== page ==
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Tax Office DGR Survey - Annual Donor Report?


27 February 2006 at 12:02 pm
Staff Reporter
The Australian Tax Office is considering obtaining annual donor reports from charities to include in what is says is a streamlining process to make electronic tax returns for individuals easier.

Staff Reporter | 27 February 2006 at 12:02 pm


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Tax Office DGR Survey - Annual Donor Report?
27 February 2006 at 12:02 pm

The Australian Tax Office is considering obtaining annual donor reports from charities to include in what is says is a streamlining process to make electronic tax returns for individuals easier.

The ATO proposal is to ‘pre-populate gift labels on e-tax returns’ – that is, getting information from charities or other sources and placing that data automatically on the partly completed tax form. The idea is to make it easier for individuals when they are lodging their returns.

So if you made $100 donation to Charity A in August and a $50 donation to Charity B the following January, each charity would supply that information to the tax office in an annual donor report and those donations would automatically appear when you started to complete an electronic tax return after June 30th of that year.

The question is will it be easy for the charities to comply? Early anecdotal evidence suggests that the Not for Profit sector is not impressed.

The ATO is conducting an online survey to gauge the sector’s opinion on the various issues that this concept raises. The Fundraising Institute Australia has prepared a submission which was put to it’s board last week.

The ATO says that at least one overseas revenue authority ‘pre-populates gift labels’ on electronic returns for individuals.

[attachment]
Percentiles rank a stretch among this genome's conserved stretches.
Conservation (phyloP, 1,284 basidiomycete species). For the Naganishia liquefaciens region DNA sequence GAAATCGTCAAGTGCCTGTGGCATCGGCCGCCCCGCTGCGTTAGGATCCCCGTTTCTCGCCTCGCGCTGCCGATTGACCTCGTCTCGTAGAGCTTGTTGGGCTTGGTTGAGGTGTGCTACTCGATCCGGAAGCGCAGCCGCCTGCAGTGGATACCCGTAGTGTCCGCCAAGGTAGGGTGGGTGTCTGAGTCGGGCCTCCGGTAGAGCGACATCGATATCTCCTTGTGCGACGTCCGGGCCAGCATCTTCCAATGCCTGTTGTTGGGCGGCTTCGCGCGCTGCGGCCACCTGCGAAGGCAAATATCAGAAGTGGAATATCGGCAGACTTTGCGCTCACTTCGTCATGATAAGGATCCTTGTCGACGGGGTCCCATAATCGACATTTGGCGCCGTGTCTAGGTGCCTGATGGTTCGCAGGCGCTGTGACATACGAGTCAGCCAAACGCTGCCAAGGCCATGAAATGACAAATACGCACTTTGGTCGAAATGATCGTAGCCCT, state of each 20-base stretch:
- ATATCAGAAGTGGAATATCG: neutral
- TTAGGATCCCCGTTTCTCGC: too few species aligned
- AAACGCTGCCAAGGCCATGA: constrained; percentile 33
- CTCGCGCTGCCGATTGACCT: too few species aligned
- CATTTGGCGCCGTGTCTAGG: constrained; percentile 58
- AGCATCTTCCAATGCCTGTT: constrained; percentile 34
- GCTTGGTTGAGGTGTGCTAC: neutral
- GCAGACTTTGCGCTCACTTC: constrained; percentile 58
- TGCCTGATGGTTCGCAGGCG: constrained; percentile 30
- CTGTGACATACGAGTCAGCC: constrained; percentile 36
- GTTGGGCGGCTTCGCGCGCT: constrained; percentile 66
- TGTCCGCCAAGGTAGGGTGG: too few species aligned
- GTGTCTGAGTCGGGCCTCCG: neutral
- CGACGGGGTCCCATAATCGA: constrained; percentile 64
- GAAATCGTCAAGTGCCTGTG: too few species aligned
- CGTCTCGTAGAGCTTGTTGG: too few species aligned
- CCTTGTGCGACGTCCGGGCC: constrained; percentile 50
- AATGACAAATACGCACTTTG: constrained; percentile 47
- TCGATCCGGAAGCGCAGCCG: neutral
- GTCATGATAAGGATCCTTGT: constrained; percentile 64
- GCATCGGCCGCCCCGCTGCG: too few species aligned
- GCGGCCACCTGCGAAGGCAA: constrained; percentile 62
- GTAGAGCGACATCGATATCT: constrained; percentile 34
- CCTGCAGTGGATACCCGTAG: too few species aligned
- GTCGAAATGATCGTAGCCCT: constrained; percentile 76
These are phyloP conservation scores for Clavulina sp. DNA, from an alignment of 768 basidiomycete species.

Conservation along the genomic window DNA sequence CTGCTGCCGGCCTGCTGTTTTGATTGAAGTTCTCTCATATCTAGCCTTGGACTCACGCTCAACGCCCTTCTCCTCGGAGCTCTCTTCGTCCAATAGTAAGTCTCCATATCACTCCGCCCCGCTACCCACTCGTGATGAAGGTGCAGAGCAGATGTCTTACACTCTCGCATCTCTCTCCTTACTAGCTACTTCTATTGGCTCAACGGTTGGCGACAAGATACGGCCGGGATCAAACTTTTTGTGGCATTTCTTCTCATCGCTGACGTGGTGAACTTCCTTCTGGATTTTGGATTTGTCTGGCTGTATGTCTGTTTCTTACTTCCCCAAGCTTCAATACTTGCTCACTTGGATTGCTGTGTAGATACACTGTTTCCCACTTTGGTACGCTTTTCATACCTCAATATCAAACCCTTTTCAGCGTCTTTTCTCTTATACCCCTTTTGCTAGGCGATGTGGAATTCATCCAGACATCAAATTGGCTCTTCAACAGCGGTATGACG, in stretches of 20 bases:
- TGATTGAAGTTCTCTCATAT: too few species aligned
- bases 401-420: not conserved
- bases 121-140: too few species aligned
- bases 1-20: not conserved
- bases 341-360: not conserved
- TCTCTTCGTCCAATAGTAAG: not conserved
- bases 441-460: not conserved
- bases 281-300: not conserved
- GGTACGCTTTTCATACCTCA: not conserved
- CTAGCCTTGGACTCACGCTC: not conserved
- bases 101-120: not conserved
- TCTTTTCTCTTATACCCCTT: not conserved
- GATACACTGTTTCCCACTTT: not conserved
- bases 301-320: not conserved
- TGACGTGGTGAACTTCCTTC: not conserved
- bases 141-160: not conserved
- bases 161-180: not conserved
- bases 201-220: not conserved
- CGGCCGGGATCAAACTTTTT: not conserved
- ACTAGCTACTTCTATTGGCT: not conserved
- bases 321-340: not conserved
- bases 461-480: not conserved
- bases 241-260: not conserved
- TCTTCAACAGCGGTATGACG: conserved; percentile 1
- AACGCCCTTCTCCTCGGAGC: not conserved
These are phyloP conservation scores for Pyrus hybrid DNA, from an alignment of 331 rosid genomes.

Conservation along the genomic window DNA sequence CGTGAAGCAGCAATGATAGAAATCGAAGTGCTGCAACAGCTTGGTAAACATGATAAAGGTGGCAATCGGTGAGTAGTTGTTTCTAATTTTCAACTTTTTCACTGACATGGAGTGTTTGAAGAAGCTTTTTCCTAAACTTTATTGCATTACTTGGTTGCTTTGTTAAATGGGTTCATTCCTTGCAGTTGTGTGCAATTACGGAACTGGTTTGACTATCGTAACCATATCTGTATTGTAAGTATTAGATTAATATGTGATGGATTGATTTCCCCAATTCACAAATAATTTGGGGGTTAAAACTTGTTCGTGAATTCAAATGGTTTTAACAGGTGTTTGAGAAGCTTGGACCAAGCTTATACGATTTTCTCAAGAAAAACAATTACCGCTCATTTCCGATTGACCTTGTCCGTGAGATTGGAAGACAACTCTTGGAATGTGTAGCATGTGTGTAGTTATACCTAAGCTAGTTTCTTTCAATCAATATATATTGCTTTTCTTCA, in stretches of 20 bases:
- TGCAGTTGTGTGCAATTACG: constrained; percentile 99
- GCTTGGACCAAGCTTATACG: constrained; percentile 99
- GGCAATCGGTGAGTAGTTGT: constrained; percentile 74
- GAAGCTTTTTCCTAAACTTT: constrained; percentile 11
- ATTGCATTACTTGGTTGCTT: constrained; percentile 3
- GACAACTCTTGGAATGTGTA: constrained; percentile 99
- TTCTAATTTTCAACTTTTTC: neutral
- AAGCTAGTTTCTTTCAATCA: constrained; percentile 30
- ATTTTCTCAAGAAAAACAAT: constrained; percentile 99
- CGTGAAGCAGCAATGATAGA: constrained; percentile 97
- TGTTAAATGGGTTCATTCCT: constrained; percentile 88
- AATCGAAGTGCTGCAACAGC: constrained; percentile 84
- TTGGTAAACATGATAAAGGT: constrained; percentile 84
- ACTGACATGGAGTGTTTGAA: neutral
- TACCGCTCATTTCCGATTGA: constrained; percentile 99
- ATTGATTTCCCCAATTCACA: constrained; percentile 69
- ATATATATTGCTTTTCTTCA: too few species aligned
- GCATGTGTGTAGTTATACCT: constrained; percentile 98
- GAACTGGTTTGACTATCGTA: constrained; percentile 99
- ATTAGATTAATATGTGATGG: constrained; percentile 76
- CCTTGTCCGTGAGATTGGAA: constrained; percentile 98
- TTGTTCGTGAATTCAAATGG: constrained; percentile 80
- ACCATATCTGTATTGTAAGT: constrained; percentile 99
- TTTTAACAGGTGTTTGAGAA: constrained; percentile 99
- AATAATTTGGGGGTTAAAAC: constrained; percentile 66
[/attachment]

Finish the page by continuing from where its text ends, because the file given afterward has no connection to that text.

This is achieved by approved deductible gift recipients (DGRs) lodging annual donor reports with the revenue authority. Data from the reports are then ‘loaded’ into e-tax returns and appear when a person logs in to complete the return.

In the Australian context the ATO’s expectation is that such a system could only work effectively if data were provided electronically, with a unique identifier (probably the tax file number) for each person.

The ATO admits that such a practice would of course raise a number of issues on the feasibility of a similar system in Australia, whether it would be of benefit to donors, and any impacts it may have on the operations of DGRs.

The ATO is particularly interested about the capacity of DGRs to collect such data now and into the future, compliance costs, transitional costs, the likely impact of costs on DGR operations, and the problems likely to be faced by DGRs collecting and storing sensitive data such as donor tax file numbers (recognising of course that donors can choose not to provide their tax file number).

The FIA CEO, Sue-Anne Wallace says in discussions with many fundraisers, the feeling is that the proposal will inhibit their ability to collect funds.

The sticking point would be in obtaining tax file numbers.

Wallace says the Tax Office should be trying to facilitate and enhance the sector. On first indications this proposal does neither.

The ATO says it has made no decision to proceed with this practice. The purpose of this survey is to seek preliminary views.

Charities can log onto the ATO Not for Profit site and vote in favour or against the concept or provide ‘other’ information. The voting system is linked to an email where participants can add their views.

To take part in the survey go to : www.ato.gov.au.



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